The U.S. House of Representatives passed the so-called TikTok ban (again) on Saturday as part of a crucial package to provide foreign aid to Ukraine, Israel, and Taiwan, according to The Washington Post. The bill that could ban or force a sale of TikTok seems to be on a fast track through Congress, widely expected to become law later this week.

“It is unfortunate that the House of Representatives is using the cover of important foreign and humanitarian assistance to once again jam through a ban bill that would trample the free speech rights of 170 million Americans,” a TikTok spokesperson said in an emailed statement to Gizmodo on Monday.

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The House passed the potential ban on TikTok on Saturday alongside bills providing $8 billion to Taiwan, $60 billion to Ukraine, $17 billion to Isreal, and $9 billion to humanitarian aid in Gaza. Packaging the TikTok bill with pressing, bipartisan bills makes it more likely that the Senate will bring them to the floor. Powerful Democrats and Republicans, from President Joe Biden to Senator Mitch McConnell, have signaled support for passing the TikTok bill.

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Senate Majority Leader Chuck Schumer tells the Washington Post that the Senate will “take the matter up” this week on Tuesday. A version of the TikTok bill overwhelmingly passed through the House in March but lost steam in the Senate.

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TikTok is prepared to fight the U.S. government if the potential ban is signed into law. The social media company told U.S. employees that it will promptly move to the courts for a legal challenge if the TikTok bill is passed, Bloomberg reported on Sunday. A lawsuit of this kind would be unprecedented, but in light of this, TikTok’s general counsel who oversaw U.S. national security negotiations has reportedly stepped down.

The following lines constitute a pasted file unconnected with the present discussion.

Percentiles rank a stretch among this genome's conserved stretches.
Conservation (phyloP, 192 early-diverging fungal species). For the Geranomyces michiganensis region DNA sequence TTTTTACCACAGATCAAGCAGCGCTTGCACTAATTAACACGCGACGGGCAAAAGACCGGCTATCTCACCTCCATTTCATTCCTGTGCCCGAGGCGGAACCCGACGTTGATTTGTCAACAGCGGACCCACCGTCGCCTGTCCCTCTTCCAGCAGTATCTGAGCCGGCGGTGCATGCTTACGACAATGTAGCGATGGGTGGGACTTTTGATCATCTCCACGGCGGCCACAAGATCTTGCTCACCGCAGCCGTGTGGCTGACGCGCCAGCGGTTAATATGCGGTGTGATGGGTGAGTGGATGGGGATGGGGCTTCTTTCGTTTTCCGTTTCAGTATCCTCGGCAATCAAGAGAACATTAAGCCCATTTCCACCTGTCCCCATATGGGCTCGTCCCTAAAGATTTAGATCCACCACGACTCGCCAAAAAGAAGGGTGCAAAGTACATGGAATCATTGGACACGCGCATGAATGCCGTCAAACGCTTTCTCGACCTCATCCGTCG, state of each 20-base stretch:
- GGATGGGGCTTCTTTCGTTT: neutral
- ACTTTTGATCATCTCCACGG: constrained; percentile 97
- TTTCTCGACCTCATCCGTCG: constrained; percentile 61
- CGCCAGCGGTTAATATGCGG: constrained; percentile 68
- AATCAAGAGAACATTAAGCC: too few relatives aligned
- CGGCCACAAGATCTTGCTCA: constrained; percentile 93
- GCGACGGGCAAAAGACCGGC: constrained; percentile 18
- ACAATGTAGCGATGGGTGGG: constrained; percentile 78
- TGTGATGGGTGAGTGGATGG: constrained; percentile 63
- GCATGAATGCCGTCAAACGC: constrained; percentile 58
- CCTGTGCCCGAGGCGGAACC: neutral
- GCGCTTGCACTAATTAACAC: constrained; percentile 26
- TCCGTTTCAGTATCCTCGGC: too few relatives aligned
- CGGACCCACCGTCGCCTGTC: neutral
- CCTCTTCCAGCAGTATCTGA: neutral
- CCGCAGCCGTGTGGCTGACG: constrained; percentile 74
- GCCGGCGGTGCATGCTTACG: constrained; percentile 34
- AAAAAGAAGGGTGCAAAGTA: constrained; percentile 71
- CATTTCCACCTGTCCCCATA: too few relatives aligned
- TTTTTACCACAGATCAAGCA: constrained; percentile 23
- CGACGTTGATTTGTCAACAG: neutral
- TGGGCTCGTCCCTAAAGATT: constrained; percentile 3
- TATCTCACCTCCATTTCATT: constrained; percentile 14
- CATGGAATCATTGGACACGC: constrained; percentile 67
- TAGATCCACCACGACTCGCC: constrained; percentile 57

TikTok says its app’s existence is a matter of free speech, similar to Elon Musk’s claims around X’s content moderation policies lately. Musk recently came down in favor of TikTok in the United States, likely because Bytedance’s app is fighting the same “social media as freedom of speech” battle that he is. He joins Donald Trump, who has also switched to supporting the app after rumored meetings with TikTok investor Jeff Yass.

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Technology lawyers also raised concerns that the TikTok bill could ban more apps than just TikTok. The bill outright names Bytedance, but it could set a precedent around government control over app stores.

The TikTok bill that passed the House on Saturday gives Bytedance 360 days, instead of 180 days in the last version, to divest from TikTok and sell to a U.S. owner. Wedbush analyst Dan Ives says TikTok is probably worth around $100 billion, according to Axios, but that value falls to $40 billion if the sale doesn’t include TikTok’s algorithm. There’s a small group who could buy TikTok at either of those price points, but if the app fails to be sold, it will be banned in America.

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The bill that could ban TikTok may become a divisive issue in the 2024 election. Biden could lose the support of younger voters if he becomes the old president who banned the favorite app of most young people. That said, Congress was given a confidential briefing on TikTok in March that raised “deeply troubling” concerns about the app’s ability to spy on Americans.

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